Online Marketing for Busy Authors: A Step-by-Step Guideby Fauzia Burke, S.C. Gwynne (Foreword by)
Writing It Is Only the Beginning
There has truly never been a better time to be an author. For the first time, authors have direct access to the public via the Internet—and can create a community eagerly awaiting their book. But where do new authors start? How do they sort through the dizzying range of online options?
If You Want People to Read Your Book,
Writing It Is Only the Beginning
There has truly never been a better time to be an author. For the first time, authors have direct access to the public via the Internet—and can create a community eagerly awaiting their book. But where do new authors start? How do they sort through the dizzying range of online options? Where should they spend their time online and what should they be doing?
Enter Fauzia Burke, a digital book marketing pioneer and friend of overwhelmed writers everywhere. She takes authors step-by-step through the process of identifying their unique personal brand, defining their audience, clarifying their aspirations and goals, and setting priorities. She offers advice on designing a successful website, building a mailing list of superfans, blogging, creating an engagement strategy for social media, and more. By following Burke's expert advice, authors can conquer the Internet and still get their next manuscript in on time.
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Online Marketing for Busy Authors
A Step-by-Step Guide
By Fauzia Burke
Berrett-Koehler Publishers, Inc.Copyright © 2016 Fauzia Burke
All rights reserved.
Personal Branding 101
All of us need to understand the importance of branding. We are CEOs of our own companies: Me Inc.
When I ask authors how they feel about online marketing, the answer I get most often is, "I feel overwhelmed." I understand that feeling, but it doesn't have to be that way.
There has never been a better time to be an author, because for the first time authors have direct access to their readers. While there is more competition in the marketplace, there is also more opportunity.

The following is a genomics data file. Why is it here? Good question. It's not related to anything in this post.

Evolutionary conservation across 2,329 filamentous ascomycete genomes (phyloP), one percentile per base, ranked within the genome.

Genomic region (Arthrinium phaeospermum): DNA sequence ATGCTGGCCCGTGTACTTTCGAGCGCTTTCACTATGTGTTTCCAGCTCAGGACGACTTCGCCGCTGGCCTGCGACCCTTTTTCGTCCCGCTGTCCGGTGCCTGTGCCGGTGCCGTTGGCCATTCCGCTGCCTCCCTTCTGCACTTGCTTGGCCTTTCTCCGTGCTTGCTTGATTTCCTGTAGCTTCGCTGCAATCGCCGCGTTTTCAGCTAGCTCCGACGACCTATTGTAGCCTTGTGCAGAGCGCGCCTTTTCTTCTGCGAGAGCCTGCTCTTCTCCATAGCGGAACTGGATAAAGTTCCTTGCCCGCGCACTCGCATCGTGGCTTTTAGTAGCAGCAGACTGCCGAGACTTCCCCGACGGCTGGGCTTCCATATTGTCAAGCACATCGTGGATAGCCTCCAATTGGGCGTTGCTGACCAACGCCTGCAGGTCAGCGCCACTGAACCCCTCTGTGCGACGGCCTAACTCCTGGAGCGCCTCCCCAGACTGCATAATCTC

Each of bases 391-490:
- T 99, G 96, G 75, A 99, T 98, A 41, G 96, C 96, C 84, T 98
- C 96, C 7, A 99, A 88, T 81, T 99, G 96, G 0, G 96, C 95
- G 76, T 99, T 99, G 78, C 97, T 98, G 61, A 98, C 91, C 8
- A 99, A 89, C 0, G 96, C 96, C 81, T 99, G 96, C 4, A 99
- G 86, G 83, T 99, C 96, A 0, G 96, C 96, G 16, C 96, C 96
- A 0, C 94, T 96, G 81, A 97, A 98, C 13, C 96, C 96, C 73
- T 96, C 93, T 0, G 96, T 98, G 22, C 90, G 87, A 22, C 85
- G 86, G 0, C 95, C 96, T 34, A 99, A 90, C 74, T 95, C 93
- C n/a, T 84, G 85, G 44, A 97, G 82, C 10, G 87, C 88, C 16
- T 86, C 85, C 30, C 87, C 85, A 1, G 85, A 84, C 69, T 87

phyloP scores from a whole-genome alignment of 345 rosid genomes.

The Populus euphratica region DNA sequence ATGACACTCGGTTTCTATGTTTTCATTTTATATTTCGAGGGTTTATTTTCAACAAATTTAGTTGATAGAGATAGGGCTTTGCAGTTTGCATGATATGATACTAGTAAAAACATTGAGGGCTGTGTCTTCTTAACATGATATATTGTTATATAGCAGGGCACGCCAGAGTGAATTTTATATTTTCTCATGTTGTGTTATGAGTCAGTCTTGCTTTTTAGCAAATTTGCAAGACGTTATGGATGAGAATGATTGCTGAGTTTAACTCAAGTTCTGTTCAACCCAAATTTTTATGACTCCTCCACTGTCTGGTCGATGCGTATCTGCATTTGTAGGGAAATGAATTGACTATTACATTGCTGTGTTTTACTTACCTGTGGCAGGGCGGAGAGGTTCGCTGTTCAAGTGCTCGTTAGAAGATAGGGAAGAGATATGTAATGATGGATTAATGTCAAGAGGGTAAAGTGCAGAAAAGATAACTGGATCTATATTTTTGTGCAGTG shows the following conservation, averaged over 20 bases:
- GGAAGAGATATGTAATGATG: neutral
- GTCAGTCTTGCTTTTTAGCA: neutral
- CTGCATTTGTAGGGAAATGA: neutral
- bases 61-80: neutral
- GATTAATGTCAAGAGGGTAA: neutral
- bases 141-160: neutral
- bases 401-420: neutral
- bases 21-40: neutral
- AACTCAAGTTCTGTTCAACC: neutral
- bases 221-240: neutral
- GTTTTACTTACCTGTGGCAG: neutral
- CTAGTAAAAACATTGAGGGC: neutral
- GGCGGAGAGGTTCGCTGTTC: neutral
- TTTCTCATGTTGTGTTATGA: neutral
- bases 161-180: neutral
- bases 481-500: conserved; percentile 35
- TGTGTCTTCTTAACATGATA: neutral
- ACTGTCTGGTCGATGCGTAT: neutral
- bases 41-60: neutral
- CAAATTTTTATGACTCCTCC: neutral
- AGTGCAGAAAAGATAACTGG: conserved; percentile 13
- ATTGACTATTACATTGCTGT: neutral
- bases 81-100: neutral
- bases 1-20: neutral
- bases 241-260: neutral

The biggest challenge for most of my clients is finding the time to build their brands and market their books while writing the best book possible. To thrive in today's competitive markets, personal branding is more important than ever. Your ability to successfully execute your online marketing plan will help you capture and hold your reader's attention.
By reading this book you will have already taken the first step toward accepting your role as the marketing director of your career. You can begin your online marketing work as soon as you have an idea for your book. You will find that it is easier to get an agent and/or a publisher and certainly easier to build your audience if you have already built a personal brand online.
When readers identify with you and your brand, they feel loyal and connected to you. It is important to respect this loyalty and make sure you are providing the best information possible. For every author, building a relationship with readers should be a top goal (after making sure the book is the best that it can be). By identifying your ideal audience and reaching out to them, you will be building connections with your readers. As marketing expert and author Seth Godin says, "Make a dent in the conversation among your chosen audience. As more people talk about your book, the more people will be buying your book." He's got that right.
With social media, readers and authors can connect like never before. Google searches, micro-communities, and niche marketing give authors unprecedented access to their readers. There was a time when authors could only guess about the people who read their books. Today, authors can not only know their readers, they can be friends with them.
Readers today are tech savvy and resourceful. They know how to get the information they need, and they have high expectations from authors. They don't just expect a new book, they expect a community along with their book. You'll need to evolve your marketing to accommodate this new kind of reader: a reader whose loyalty you can have — once you have earned it. Is that too much to expect? Perhaps. But this is your new reader, and she will stay with you if you stay with her.
Many successful authors have done an enviable job of branding themselves and their work and building reader communities around their books. Their brands are so commonly known they can be described in a word — marketing, vegan, wellness, yoga, entrepreneurship, leadership. You may not have read their books, but you know what they publish. Their communities trust them. People who share their point of view flock to their sites. If your audience can effectively describe you and your message in a word, you have established a clear, powerful brand.
[??] Tip for #BusyAuthors
If you don't invest in your brand, no one else will either.
What is your online brand?
The best part about online marketing is that it levels the playing field. We are more connected than ever before so the author with the biggest marketing budget doesn't always win. Although establishing your brand takes time and consistent effort, the world of social media can speed up the process of creating connections. Yet with all this interconnectedness, how do you prevent your brand from getting lost in all the social media noise?
The answer: Be uniquely you. Aim for authenticity. Take some time to consider what you want people to think of when they think of you.